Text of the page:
Cryospheric Sciences

Cryo-Comm – Capturing Ice

Cryo-Comm – Capturing Ice

In this week’s blogpost, author, editor, artist, and outreach expert Marlo Garnsworthy gives some insights into her recent trip to Iceberg Alley, gives you some tips on how to communicate icy science, and shows us her inspirational artwork.

If you’re reading this, ice may be on your mind. Ice is surely on mine.

During my day job as a creative and editor, I dip frequently into Twitter for the latest cryosphere news. Memories of the Antarctic rumble like the thrusters of the research vessels I’ve called home: constant, comforting, and rising to a roar when I need stabilizing. Thoughts of polar science keep me steady and on course.

You may think scientists and creatives are very different. In fact, in the creative world, as in science, success comes with years spent developing wide-ranging technical and communication skills, less-than-stellar pay, so many rejections, and hard-won moments of joy. Both worlds require resiliency, a good attitude, and stamina. Incidentally, these experiences forge the soft skills we need for remote expeditions—we’re tough, don’t sweat the small stuff, and play nicely.


Going South

I first went south in 2017. I was invited by paleoceanographer Rebecca Robinson to sail on SNOWBIRDS Transect, studying diatoms and diatomaceous ooze, from McMurdo Station through the Southern Ocean. Seeing polar ice—from great grinding glaciers through the window of our Hercules LC-130, to the mosaic of melting summer sea ice in the Ross Sea, to massive icebergs drifting by—was transformative. I was in love with polar ice and with my Outreach role. I had to return.

So, I painted a LOT of polar scenes. I networked via social media and APECS workshops. I learned all I could about ice. I teamed up with my brilliant collaborator Kevin Pluck to form

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And it all paid off.

I was invited to sail as Onboard Outreach Officer on the JOIDES Resolution, a drilling ship for the International Ocean Drilling Program. Expedition 382—Iceberg Alley took us to the iceberg-strewn Scotia Sea, where we cored millions of years of sediment. It will allow our team, led by Mike Weber and Maureen Raymo, to reconstruct past melting of the Antarctic Ice Sheet.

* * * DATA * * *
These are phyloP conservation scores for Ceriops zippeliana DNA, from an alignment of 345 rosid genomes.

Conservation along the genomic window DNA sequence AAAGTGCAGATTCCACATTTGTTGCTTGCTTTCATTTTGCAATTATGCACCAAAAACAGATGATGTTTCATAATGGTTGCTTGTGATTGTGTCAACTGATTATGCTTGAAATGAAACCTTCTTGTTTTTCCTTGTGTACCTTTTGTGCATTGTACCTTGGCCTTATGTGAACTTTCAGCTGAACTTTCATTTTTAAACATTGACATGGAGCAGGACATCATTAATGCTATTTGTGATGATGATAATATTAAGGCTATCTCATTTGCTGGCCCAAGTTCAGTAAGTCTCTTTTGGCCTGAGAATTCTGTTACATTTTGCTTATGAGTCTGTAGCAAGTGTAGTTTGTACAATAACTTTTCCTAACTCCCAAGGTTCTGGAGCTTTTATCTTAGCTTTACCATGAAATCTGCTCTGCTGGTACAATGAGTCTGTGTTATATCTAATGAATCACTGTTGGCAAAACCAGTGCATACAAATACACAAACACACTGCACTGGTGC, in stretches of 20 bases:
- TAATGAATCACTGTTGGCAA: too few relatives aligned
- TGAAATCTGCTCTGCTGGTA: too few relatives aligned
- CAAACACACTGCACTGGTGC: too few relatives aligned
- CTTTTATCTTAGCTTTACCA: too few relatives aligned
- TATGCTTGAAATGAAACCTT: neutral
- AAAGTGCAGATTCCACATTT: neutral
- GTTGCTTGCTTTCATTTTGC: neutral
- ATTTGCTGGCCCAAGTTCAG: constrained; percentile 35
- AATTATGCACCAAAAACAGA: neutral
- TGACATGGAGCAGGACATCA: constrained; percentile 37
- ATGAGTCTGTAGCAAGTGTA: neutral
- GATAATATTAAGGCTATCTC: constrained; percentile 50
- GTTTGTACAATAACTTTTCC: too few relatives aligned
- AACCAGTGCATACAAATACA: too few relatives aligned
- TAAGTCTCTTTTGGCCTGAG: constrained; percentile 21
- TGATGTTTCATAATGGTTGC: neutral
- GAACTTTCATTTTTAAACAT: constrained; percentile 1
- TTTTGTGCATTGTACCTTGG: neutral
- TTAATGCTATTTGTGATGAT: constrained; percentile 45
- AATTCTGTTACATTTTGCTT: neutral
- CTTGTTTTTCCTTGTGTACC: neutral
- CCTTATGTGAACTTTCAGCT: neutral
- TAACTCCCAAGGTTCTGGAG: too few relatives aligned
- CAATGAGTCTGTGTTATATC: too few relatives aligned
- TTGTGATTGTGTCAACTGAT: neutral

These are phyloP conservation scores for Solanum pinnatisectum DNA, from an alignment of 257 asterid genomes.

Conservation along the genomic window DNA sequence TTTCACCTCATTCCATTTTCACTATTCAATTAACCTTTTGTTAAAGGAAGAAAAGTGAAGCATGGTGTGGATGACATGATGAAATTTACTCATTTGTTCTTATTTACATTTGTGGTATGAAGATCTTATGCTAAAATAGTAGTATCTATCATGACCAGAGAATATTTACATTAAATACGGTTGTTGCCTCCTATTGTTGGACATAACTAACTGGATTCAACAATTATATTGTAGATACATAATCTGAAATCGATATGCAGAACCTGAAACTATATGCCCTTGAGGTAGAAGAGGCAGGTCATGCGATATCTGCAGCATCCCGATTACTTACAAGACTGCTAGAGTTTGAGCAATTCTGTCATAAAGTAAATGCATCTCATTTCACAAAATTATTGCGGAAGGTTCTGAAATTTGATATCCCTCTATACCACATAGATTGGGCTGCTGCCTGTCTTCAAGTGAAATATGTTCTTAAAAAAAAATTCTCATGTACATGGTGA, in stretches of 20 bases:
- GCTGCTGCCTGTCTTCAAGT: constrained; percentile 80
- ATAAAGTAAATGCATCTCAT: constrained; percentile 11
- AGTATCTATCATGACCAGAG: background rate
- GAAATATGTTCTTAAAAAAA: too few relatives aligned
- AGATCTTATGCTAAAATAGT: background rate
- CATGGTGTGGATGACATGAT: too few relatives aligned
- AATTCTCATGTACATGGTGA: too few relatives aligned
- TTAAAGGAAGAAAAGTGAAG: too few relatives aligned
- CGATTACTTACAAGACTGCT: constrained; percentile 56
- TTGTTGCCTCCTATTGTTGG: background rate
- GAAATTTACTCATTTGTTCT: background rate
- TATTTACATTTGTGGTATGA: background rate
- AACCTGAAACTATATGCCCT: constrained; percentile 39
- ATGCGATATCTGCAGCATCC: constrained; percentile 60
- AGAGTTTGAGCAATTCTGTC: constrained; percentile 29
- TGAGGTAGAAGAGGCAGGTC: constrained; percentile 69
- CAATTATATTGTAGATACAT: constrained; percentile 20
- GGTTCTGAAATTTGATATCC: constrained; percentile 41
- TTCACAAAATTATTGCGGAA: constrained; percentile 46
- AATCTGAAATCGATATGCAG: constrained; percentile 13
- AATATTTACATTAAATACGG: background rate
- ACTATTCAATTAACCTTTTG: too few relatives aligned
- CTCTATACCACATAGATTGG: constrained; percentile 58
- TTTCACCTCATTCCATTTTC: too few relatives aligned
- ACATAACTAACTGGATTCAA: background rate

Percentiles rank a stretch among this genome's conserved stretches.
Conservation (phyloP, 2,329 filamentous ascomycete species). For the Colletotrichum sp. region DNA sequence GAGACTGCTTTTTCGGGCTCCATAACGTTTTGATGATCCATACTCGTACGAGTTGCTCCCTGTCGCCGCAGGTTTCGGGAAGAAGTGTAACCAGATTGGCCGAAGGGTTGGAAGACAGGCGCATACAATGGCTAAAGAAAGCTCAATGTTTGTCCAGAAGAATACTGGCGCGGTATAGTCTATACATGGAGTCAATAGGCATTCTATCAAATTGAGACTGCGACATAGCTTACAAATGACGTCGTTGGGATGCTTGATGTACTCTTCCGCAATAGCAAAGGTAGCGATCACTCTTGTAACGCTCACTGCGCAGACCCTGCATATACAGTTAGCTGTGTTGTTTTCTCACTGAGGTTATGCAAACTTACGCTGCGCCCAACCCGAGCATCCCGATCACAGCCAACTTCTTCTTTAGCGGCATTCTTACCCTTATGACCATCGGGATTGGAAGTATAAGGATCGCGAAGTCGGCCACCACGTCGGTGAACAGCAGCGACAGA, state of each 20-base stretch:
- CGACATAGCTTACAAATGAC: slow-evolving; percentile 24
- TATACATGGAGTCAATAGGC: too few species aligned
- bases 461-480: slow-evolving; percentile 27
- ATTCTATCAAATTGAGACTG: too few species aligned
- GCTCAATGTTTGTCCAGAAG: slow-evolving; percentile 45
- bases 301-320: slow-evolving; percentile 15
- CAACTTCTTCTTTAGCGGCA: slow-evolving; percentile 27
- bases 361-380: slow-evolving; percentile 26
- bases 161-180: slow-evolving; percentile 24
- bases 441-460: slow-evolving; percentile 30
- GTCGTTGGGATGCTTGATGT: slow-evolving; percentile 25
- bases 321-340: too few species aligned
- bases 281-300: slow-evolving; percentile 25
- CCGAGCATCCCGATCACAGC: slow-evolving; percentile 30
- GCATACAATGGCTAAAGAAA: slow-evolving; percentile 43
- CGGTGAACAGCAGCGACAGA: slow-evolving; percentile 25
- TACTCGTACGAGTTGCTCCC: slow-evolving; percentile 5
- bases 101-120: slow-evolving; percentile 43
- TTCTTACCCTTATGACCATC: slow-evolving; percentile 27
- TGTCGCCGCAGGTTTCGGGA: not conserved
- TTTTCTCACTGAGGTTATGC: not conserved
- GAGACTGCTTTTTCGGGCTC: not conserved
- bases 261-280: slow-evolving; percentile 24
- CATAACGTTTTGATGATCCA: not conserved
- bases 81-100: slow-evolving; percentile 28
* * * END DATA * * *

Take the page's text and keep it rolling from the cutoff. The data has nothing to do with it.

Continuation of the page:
Of course, melting.

As I’ve gained more intimate knowledge of what is happening to our polar ice, making lasting changes to how I live has become my only moral choice. Not doing all I can to inform others has become unconscionable. I continue my work to connect a wide audience to the beauty and plight of our polar ice, always hoping I will return. Yet equally important to me is helping polar researchers better communicate their work.


Bringing the Poles to the People

We’re lucky that our science involves places of breathtaking beauty and harshness that most can only dream of seeing in person. It’s not difficult to engage people in the adventure. But conveying polar science comes with unique challenges because the subject of our work is so remote.

As an artist, I think, how can I show the subtle shifts in color, contrast, and texture of icy landscapes? The swiftly changing light, the sudden snow squalls, and the roaring of wind and waves—in a still image? The expanse of space and time in something that will fit on page or screen?

As a storyteller, how do I describe the sounds of a ship’s hull as it breaks sea ice? How it feels to live for months on a heaving surface? The thrill as icebergs pass by our vulnerable ship? The delight of breaching humpbacks and circling penguins? The boredom of eating cabbage at every meal? The bonds that form and the emotional costs of being far from home for months?